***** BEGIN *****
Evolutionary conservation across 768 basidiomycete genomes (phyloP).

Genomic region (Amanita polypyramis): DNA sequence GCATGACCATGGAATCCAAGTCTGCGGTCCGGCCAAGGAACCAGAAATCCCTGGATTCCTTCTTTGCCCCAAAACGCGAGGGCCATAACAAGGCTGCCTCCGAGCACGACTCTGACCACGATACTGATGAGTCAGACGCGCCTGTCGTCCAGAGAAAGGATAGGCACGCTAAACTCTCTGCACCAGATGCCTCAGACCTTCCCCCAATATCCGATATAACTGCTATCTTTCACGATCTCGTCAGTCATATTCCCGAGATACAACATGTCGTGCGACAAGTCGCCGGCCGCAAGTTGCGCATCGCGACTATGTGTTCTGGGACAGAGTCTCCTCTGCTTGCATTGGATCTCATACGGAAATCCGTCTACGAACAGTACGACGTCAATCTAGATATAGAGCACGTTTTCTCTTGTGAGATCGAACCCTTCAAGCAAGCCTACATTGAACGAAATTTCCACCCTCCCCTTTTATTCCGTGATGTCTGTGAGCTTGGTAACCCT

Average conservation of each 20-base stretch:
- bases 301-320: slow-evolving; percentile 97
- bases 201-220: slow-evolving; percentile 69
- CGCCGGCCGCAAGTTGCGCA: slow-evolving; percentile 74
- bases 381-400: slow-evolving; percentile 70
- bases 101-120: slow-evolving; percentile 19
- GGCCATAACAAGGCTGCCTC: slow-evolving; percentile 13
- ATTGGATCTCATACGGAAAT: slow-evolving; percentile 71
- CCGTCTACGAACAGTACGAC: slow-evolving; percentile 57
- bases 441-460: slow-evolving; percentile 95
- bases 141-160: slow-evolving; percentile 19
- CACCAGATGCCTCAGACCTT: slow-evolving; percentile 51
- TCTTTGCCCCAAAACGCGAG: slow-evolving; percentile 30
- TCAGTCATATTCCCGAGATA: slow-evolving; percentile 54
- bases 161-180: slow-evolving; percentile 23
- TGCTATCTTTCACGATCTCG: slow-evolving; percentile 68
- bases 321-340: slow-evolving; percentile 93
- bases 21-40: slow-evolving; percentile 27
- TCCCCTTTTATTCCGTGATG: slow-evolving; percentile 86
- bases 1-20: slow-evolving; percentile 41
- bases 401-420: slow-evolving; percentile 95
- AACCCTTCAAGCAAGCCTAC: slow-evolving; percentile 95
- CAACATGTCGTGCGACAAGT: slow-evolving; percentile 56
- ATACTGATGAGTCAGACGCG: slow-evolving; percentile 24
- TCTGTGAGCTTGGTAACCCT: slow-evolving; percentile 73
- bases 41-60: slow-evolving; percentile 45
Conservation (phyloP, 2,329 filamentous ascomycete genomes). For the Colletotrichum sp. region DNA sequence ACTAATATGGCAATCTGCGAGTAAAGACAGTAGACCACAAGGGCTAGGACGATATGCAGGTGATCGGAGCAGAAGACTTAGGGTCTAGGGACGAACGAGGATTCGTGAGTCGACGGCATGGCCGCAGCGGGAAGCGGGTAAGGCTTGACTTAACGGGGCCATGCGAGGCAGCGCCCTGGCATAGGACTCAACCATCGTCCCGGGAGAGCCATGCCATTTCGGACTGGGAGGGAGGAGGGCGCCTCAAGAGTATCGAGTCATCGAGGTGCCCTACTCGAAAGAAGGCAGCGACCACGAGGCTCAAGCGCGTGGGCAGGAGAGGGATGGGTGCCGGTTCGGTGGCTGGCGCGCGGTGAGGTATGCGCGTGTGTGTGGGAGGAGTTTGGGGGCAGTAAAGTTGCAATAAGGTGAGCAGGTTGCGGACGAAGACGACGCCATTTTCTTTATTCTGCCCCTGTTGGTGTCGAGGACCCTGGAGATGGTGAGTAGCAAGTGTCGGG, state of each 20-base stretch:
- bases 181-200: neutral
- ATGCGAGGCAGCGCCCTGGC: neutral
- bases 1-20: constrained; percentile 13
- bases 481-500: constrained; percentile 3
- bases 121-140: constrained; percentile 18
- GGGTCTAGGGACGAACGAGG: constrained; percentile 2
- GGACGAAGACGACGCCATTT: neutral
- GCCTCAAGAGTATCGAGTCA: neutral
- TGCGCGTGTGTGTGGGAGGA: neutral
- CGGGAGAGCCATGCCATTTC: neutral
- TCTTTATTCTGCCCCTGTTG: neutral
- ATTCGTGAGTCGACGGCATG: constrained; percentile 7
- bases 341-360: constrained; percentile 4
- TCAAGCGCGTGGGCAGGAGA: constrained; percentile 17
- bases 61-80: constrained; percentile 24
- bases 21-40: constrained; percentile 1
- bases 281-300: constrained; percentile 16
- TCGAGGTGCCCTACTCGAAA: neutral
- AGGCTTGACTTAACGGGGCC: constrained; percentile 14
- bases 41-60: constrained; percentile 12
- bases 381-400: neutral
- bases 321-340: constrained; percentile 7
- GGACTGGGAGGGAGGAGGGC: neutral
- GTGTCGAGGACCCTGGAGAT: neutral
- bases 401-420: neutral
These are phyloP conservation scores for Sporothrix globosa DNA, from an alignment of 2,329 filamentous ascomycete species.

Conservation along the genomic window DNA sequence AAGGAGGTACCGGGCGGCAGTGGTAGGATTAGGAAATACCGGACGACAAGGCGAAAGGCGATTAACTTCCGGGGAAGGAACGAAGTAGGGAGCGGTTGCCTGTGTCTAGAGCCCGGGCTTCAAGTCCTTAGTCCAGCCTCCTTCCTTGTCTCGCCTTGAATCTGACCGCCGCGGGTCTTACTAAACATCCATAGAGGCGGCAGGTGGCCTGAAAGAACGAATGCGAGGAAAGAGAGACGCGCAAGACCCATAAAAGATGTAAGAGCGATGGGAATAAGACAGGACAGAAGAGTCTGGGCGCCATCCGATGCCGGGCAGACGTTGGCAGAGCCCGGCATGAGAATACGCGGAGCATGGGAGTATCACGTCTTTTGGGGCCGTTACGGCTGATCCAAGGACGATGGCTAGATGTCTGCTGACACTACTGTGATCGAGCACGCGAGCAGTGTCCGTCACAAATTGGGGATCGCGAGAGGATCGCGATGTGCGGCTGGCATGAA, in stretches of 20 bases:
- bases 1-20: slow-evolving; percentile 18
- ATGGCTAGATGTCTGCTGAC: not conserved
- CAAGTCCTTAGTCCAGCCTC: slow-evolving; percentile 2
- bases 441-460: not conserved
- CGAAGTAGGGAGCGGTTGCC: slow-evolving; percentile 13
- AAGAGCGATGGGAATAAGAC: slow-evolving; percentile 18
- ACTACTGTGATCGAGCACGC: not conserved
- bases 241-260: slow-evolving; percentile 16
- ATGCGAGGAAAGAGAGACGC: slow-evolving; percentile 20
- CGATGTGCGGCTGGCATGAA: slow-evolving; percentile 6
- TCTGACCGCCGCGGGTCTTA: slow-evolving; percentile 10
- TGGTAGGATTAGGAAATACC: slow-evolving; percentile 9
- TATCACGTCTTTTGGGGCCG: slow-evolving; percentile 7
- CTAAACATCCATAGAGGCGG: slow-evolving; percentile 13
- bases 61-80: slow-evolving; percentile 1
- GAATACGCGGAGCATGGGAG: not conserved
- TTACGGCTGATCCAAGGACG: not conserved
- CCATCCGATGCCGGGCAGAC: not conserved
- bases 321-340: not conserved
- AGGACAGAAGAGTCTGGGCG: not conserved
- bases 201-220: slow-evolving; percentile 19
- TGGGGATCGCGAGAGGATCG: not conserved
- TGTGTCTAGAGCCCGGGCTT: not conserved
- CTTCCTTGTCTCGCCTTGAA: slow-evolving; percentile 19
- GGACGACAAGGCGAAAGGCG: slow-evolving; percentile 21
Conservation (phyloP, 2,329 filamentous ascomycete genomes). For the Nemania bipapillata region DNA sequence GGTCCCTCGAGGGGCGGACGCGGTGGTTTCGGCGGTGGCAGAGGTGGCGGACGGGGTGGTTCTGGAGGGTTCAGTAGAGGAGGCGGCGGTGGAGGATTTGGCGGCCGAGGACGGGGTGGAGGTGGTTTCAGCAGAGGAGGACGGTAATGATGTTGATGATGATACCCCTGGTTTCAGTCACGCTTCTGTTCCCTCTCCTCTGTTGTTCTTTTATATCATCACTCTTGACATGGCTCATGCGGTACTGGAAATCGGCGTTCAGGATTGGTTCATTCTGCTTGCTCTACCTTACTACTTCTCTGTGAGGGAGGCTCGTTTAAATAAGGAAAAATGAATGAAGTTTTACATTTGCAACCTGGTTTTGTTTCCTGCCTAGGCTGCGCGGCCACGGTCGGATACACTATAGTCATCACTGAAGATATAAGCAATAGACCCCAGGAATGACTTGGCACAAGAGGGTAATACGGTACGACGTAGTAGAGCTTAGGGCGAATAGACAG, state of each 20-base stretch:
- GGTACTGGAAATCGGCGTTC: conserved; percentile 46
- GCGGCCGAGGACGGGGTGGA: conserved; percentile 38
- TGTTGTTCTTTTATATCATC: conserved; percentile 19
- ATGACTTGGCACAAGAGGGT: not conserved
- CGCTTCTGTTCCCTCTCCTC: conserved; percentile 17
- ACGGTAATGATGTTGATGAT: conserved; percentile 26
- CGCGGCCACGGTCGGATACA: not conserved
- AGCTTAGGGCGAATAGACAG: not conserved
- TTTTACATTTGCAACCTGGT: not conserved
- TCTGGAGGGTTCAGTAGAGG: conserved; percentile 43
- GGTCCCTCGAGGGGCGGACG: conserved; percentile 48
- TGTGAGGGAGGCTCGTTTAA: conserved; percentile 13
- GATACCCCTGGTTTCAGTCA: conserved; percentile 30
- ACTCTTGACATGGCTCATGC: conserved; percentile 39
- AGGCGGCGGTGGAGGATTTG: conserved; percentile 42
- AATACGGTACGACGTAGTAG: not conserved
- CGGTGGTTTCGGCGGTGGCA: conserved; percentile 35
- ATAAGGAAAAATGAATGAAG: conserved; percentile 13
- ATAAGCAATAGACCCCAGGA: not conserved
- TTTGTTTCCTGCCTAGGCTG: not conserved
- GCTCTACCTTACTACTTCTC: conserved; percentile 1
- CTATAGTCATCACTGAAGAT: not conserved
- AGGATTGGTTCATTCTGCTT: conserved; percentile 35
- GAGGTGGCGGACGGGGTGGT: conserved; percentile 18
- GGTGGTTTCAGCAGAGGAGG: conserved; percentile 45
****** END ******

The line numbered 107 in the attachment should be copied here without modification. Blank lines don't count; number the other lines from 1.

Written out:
- GGTGGTTTCAGCAGAGGAGG: conserved; percentile 45